"Doctors should be bringing this to the attention of patients," said Dr. Chen in a National Post report. "When they consult with some patients, they should suggest there might be some effect for them."

The study used the singularly comprehensive database of the Saskatchewan drug and medicare plans to look at 1,500 women, divided into three groups, who had taken contraceptive drugs within 30 days, 31-60 days and 61-90 days of their last period before becoming pregnant. They then compared the birth weight of their children with 6,100 women who had not used birth-control pills for at least a year before they gave birth.

Analysis of the data showed that women who had taken the pill within 30 days of getting pregnant were more than three times as likely to have a very low-weight newborn (under 3.3 lbs) and twice as likely to have a child born weighing less than 5.5 pounds or to deliver the child six weeks prematurely.

The report also showed that the longer the abstention from contraceptive drugs before conceiving, the closer the newborns birth weight would be to those women who had not used birth-control pills.

Dr. Chen said that although the study does not definitively prove a cause-and-effect relationship and needs to be confirmed by more research because it did not take into account factors such as smoking, which also contribute to low birth weight and prematurity, the results of the study should not be ignored.

At the same time as the findings of Dr. Chen's stu

dy are being reported, Dr. Abbey Berenson at the University of Texas Medical Branch has revealed that the use of certain contraceptive drugs causes significant weight gain and an increase in body fat, according to a study published in the current issue of the American Journal of Obstetrics & Gynecology.

Dr. Berenson and her team of researchers studied the use of the contraceptive drug depot medroxyprogesterone acetate (DMPA), commercially known as Depo-Provera, which is delivered in the form of a shot, and found that DMPA users were more than twice as likely to become obese as women who did not use that contraceptive drug.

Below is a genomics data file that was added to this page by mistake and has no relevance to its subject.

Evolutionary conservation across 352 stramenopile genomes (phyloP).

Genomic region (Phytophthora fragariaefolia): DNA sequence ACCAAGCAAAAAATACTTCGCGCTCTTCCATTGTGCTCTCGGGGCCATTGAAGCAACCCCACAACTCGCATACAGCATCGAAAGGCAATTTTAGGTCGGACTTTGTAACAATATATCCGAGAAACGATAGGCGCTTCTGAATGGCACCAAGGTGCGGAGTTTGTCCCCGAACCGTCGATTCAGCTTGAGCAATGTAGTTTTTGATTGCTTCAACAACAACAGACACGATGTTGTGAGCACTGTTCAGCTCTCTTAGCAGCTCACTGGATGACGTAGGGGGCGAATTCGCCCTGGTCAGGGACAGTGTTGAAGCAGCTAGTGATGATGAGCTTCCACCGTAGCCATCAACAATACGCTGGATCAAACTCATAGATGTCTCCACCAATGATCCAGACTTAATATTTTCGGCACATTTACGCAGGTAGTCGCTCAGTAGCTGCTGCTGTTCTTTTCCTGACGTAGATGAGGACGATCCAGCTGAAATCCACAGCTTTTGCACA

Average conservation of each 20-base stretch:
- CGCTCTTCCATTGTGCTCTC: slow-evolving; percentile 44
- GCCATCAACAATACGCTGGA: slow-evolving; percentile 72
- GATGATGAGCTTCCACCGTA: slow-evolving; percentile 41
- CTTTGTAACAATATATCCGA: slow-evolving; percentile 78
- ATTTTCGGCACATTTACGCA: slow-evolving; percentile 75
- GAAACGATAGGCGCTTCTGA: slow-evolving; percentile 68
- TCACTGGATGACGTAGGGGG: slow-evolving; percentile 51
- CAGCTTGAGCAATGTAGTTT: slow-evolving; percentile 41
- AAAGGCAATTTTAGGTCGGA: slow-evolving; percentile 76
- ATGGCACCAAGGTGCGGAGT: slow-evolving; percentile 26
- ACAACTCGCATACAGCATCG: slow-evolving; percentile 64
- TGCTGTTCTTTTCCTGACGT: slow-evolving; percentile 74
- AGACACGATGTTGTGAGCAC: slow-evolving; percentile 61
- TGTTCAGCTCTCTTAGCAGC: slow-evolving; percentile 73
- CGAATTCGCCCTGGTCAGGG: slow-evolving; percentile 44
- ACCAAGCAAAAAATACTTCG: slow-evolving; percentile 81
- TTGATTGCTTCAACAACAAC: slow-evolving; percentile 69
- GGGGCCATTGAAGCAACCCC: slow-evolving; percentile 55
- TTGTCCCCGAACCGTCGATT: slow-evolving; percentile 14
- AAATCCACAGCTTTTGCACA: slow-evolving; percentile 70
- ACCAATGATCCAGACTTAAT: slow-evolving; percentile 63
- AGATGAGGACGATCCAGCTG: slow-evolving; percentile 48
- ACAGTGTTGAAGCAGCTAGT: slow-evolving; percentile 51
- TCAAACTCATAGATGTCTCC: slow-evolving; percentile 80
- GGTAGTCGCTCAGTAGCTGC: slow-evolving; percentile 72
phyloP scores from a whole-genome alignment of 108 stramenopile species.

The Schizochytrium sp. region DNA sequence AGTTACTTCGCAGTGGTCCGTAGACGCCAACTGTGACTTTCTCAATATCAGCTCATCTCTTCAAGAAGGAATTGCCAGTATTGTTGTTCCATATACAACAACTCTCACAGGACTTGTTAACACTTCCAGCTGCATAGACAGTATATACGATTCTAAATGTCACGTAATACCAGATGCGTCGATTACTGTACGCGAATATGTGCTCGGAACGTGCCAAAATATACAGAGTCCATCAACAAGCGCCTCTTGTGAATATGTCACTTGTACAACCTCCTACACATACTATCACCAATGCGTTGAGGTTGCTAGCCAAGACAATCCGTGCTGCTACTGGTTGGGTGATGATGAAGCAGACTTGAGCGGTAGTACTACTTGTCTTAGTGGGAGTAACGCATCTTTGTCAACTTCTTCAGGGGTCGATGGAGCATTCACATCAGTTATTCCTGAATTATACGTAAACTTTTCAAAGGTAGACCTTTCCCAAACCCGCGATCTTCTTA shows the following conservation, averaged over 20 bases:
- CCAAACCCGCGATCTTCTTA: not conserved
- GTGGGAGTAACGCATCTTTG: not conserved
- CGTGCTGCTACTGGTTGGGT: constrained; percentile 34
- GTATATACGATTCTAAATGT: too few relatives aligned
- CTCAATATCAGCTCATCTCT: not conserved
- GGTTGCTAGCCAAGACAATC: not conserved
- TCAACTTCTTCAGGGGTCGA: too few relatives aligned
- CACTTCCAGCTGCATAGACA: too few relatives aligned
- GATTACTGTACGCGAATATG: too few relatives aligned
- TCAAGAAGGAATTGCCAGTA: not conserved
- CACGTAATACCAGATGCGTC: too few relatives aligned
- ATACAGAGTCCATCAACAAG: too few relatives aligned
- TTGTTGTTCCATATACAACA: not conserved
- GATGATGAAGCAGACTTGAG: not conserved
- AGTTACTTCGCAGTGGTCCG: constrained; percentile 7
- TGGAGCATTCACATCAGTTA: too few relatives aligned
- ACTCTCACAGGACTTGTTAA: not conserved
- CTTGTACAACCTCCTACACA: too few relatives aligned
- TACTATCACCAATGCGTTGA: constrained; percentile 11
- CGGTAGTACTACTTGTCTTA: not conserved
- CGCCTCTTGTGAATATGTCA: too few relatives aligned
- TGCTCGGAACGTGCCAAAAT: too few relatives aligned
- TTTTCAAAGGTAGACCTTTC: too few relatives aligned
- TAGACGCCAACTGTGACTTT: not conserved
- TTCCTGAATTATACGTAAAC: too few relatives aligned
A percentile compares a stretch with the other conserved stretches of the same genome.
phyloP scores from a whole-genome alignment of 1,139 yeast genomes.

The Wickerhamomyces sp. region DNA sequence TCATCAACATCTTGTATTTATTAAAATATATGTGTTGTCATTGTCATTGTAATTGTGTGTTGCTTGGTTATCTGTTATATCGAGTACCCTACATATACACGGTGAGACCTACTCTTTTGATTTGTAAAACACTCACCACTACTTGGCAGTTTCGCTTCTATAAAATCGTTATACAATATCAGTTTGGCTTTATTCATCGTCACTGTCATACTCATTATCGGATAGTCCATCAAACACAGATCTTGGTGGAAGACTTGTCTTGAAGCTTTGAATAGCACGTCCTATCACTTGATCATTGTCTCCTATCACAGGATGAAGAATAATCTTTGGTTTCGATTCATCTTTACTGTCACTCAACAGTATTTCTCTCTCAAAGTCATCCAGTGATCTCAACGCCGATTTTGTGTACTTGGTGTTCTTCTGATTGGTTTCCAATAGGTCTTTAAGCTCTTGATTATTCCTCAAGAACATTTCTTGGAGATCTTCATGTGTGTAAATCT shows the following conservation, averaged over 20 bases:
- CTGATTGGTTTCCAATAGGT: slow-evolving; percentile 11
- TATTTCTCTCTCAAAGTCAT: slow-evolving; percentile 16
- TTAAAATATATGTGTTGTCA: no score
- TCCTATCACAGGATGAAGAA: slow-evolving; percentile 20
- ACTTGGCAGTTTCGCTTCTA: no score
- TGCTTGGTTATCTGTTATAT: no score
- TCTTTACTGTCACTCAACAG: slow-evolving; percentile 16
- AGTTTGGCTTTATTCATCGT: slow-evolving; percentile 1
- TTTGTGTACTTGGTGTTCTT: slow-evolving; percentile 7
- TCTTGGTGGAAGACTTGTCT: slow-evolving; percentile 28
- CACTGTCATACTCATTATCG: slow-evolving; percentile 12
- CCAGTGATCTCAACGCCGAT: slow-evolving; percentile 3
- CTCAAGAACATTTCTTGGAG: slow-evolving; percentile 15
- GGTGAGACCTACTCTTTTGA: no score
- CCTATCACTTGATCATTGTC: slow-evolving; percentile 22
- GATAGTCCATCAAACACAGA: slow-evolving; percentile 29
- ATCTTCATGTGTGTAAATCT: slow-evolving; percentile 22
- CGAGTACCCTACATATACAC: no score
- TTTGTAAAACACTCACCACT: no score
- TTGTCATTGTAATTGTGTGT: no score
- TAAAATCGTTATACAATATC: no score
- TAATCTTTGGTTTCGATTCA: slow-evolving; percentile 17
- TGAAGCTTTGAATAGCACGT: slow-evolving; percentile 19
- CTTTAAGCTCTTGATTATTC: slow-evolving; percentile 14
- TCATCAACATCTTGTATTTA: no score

"Women and their doctors should factor in this new data when choosing the most appropriate birth control method," said Berenson.
"One concern is DMPA's link to increased abdominal fat, a known component of metabolic syndrome, which increases the risk of cardiovascular disease, stroke and diabetes."

See related LSN articles:

Abortion-Causing Birth Control Patch Manufacturer Faces Class-Action Lawsuit

Two Canadian Women Die from Use of Contraceptive Patch; Sixteen More Suffer Blood Clots

The Pill: "the largest unregulated human trial that's ever been conducted"
[9March09, Thaddeus M. Baklinski, Ottawa,]




Swiss Women Abandoning the Pill Due to Adverse Health Effects. The use of the contraceptive pill is plummeting among younger women, in response to growing awareness of its destructive health effects, reports a French bioethics site.

According to the site "Genetique," the use of "the pill" among women aged 15 to 24 years old dropped from 43% in 2003 to 26% in 2007.   The rate of childbirth among the same group increased at the same time.

"The principal reason for this decrease is the attention paid by women to their health," says Genetique.

"It is now proven that the pill suppresses libido and causes weight gain.  The fear of cancer and sterility are equally responsible."

According to numerous studies on the effects of the contraceptive pill, its use is also linked to increased risk of heart disease, hypertension, and stroke.

Related coverage:

New Study Shows Contraceptive Pill Increases Risk of Heart Disease, Stroke

Massive Study Finds the Pill Significantly Increases Cancer Risk if Used more than Eight Years

Birth Control Pill Linked to Hardening of the Arteries
[26Feb09, M.C. Hoffman, Paris,]   




Plan B Pharmaceutical Information from FDA and Barr Pharmaceutical
[PFLI PharmFacts]

LAWSUITS OVER ORTHO EVRA 'PATCH' BIRTH CONTROL CONTINUE TO BE FILED EVEN AS OLDER CASES SETTLE. Johnson & Johnson has already agreed to pay over $68.7 million to settle Ortho Evra lawsuits over their birth control patch, yet new cases continue to be filed by women who have suffered a blood clot injury caused by the contraceptive patch.

Ortho Evra is a form of birth control that delivers the active ingredients through a patch that women wear on their skin. The birth control patch must be worn once a week, for three consecutive weeks, to continuously provide hormones into the skin and the blood stream.

It is the only available form of birth control patch, which was introduced in 2002 by Ortho-McNeil Pharmaceutical, a subsidiary of Johnson & Johnson.